LIKE Michael Portillo with his Bradshaw’s Guide, I am looking at the town’s history from the Victoria County History, compiled around 1900.

This time Hardshaw, our town centre, which is within Windle (a separate story). 

Conveniences for the growing town were supplied through the 19th Century with a gas company incorporated by an Act of Parliament in 1832; and in 1844 water pipes were laid in the town. 

Market sheds launched in 1843, with a market hall in 1850 and a covered market in 1889.

A town hall was built by an association of ‘proprietors’ in 1839, but this burnt down in 1871 with the present public hall built and opened in 1876. 

Other key dates saw a charter of incorporation granted in 1868, with the 150th anniversary being celebrated this year. 

The town became a parliamentary borough in 1885 and a county borough in 1889, with a borough police force established in 1887. 

The area comprised Hardshaw, parts of Windle and Eccleston, and the whole of Parr and Sutton and the population in 1901 was 84,410.

A public library and technical school was built and presented to the town by Sir David Gamble in 1896.

Meanwhile, the St Helens Hospital, established in 1873, and the Providence Hospital, opened in 1884. 

There are several parks in the area, the principal being Victoria on the north, opened in 1887, and Taylor on the southwest, opened in 1893 with the cemetery at Windleshaw.

The town had an uninviting aspect, with factories rearing a forest of tall chimneys, shafts, kilns, and other weird constructions, and the fumes of acids and smoke of furnaces rendering the atmosphere almost unbearable to a stranger. 

The soil is mostly clay, which in the north-westerly part of the district produces crops of wheat, oats, and clover.

On trade and manufacturers, the collieries were prominent. Glass-making, for long the principal trade, began in 1773, and copper-smelting about the same time. 

The Pilkington works were the largest glass manufactory in the world. Meanwhile, the great chemical works began in 1829 with an iron foundry established as early as 1798. 

And the area’s breweries can be traced back with a malt kiln at Dentons Green in Windle having existed in the early 18th century.

Of course the earliest mention of St Helens chapel by this name dates back to the 16th Century, in the inventory of church goods made in 1552. The chapel was re-built in 1816 as St Mary’s. 

And a school was built in the chapel yard in 1670 by John Lyon of Windle. 

Meanwhile, the Presbyterian Church of England began services in 1863; the church built in 1868.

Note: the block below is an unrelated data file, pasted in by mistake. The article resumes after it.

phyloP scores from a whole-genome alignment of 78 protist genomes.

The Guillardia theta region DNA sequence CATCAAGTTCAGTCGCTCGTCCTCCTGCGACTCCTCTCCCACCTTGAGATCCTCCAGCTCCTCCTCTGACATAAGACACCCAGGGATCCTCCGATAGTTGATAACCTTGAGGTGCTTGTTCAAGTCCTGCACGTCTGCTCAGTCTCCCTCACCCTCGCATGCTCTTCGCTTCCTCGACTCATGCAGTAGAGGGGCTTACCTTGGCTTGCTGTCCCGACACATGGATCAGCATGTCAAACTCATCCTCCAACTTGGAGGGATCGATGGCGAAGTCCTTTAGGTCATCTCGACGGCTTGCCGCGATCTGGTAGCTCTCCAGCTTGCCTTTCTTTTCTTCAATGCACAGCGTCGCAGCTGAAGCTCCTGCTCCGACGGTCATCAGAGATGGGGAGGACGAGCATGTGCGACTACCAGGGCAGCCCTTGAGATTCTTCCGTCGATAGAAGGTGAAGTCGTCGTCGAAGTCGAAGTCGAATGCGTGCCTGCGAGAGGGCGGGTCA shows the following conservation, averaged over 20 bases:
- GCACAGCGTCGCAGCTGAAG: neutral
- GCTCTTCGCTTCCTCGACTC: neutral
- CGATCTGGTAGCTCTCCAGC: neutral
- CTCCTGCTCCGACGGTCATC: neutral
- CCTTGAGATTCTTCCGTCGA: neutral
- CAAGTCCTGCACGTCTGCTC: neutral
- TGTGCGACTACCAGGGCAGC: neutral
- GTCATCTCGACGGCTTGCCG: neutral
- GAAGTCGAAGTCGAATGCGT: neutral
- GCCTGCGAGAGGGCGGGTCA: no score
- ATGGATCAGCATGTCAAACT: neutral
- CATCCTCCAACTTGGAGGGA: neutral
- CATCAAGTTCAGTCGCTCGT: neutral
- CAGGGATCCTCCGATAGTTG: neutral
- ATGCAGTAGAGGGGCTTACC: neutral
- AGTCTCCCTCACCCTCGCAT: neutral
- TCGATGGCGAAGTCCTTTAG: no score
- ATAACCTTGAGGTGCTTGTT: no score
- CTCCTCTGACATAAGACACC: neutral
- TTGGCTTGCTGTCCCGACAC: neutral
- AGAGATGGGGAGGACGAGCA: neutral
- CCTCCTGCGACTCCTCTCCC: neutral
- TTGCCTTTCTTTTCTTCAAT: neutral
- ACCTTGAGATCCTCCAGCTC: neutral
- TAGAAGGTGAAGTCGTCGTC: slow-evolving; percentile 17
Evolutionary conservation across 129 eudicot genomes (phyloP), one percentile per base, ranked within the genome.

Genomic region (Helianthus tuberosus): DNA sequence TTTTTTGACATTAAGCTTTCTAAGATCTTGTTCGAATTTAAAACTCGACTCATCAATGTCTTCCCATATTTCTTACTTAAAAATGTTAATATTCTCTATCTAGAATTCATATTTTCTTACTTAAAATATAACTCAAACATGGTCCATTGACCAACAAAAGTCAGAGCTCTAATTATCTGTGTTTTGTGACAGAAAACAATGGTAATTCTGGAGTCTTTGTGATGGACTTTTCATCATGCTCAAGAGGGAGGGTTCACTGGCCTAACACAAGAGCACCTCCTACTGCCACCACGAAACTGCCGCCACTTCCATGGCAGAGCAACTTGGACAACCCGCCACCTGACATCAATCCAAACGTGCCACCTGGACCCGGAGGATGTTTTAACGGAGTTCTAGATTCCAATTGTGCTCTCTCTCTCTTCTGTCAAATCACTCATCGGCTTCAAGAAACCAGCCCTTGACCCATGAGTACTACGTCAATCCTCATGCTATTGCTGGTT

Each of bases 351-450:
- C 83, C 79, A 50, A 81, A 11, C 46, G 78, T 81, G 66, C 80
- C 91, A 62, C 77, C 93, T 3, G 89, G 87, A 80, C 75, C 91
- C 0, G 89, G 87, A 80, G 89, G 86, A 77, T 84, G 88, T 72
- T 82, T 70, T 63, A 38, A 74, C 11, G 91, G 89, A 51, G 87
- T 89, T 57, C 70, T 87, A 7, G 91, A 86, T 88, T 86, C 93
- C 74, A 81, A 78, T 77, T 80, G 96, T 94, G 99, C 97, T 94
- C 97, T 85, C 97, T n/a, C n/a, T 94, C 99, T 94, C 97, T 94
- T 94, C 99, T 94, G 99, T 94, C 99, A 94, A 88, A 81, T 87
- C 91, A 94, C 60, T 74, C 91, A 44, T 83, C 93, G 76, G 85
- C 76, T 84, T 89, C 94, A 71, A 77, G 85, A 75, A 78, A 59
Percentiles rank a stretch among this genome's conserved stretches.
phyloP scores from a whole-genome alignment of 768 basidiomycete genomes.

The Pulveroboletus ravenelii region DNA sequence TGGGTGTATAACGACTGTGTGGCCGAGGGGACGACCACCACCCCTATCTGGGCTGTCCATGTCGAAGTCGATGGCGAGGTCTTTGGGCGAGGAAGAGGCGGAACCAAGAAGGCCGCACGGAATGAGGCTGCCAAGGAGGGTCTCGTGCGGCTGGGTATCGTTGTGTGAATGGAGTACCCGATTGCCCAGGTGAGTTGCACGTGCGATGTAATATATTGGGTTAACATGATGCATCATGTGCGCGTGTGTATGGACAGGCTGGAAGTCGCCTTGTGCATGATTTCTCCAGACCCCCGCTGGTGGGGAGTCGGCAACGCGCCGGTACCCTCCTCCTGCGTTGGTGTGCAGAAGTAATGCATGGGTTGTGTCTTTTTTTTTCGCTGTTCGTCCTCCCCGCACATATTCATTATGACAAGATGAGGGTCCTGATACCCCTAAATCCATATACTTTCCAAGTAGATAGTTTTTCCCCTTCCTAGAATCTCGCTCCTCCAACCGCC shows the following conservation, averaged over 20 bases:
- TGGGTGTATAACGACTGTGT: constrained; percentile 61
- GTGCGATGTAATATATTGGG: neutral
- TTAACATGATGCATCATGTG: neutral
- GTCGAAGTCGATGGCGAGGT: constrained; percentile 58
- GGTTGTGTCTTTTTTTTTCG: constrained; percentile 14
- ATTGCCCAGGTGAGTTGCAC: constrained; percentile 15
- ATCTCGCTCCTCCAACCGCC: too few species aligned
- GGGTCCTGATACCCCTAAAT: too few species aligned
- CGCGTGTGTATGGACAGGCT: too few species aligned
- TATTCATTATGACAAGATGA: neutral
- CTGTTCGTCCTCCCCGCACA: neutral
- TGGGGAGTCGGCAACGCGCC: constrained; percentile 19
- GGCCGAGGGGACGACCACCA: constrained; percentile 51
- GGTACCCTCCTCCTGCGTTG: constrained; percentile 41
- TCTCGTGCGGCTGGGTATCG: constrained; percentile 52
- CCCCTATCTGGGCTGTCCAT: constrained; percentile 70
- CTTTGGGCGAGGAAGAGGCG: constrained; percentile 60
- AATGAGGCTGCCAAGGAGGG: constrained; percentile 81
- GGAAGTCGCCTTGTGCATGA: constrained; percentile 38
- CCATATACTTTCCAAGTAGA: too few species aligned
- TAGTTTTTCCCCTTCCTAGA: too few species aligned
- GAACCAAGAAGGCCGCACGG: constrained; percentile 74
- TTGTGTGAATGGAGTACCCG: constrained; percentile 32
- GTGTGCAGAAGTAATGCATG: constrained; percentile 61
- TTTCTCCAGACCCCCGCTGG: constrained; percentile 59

The Wesleyan Methodists and the Primitive Methodists each have two churches, and there is also a Methodist Free Church, with another Congregational chapel in Knowsley Road. 

The Baptists have three places of worship in St Helens: Central, built in 1849; Park Road in 1869; and Jubilee in 1888 and the Welsh Calvinistic Methodists have one chapel.

Quakers have long had a meeting place, registered in 1689 and the Christian Brethren also have one.

Roman Catholicism retained numerous adherents in the district, the first record in 1693 when Mary Egerton of Hardshaw Hall bequeathed £4 to Gerard Barton, so long as he helped the people in and about Hardshaw. 

Soon afterwards Blackbrook House in Parr became available. And when the Scarisbricks ceased to reside at Eccleston Hall, the chapel closed, but Winifred, widow of former owner John Gorsuch Eccleston, built Lowe House church as compensation, opened in 1793. 

Aside from a brief interval, it has been in charge of the Jesuit fathers, who also serve Holy Cross Church, built in 1862. 

The church of the Sacred Heart was built in 1878.

Meanwhile, the ruined chapel of St Thomas of Canterbury at Windleshaw, popularly known as the ‘Windleshaw Abbey,’ stands about a mile from St Helens, the grounds in due course used as a burial place by adherents of the faith. 

In 1824 adjoining land was purchased by Sir William Gerard, whose son in 1835 added a plot of land to the burial ground.

In 1861 the St Helens Burial Board acquired adjacent ground for a public cemetery. There is a well, known as St Thomas’s, about 300 yards from the ruin with water said to be good for sore eyes. 

An ancient cross on three steps stands beside the chantry; on it the date 1627.

By 1800 St Helens was a small town, comparable with Ormskirk. A Saturday market was established ‘by custom,’ and two annual fairs, on Easter Monday and Tuesday and the first Friday and Saturday after September 8.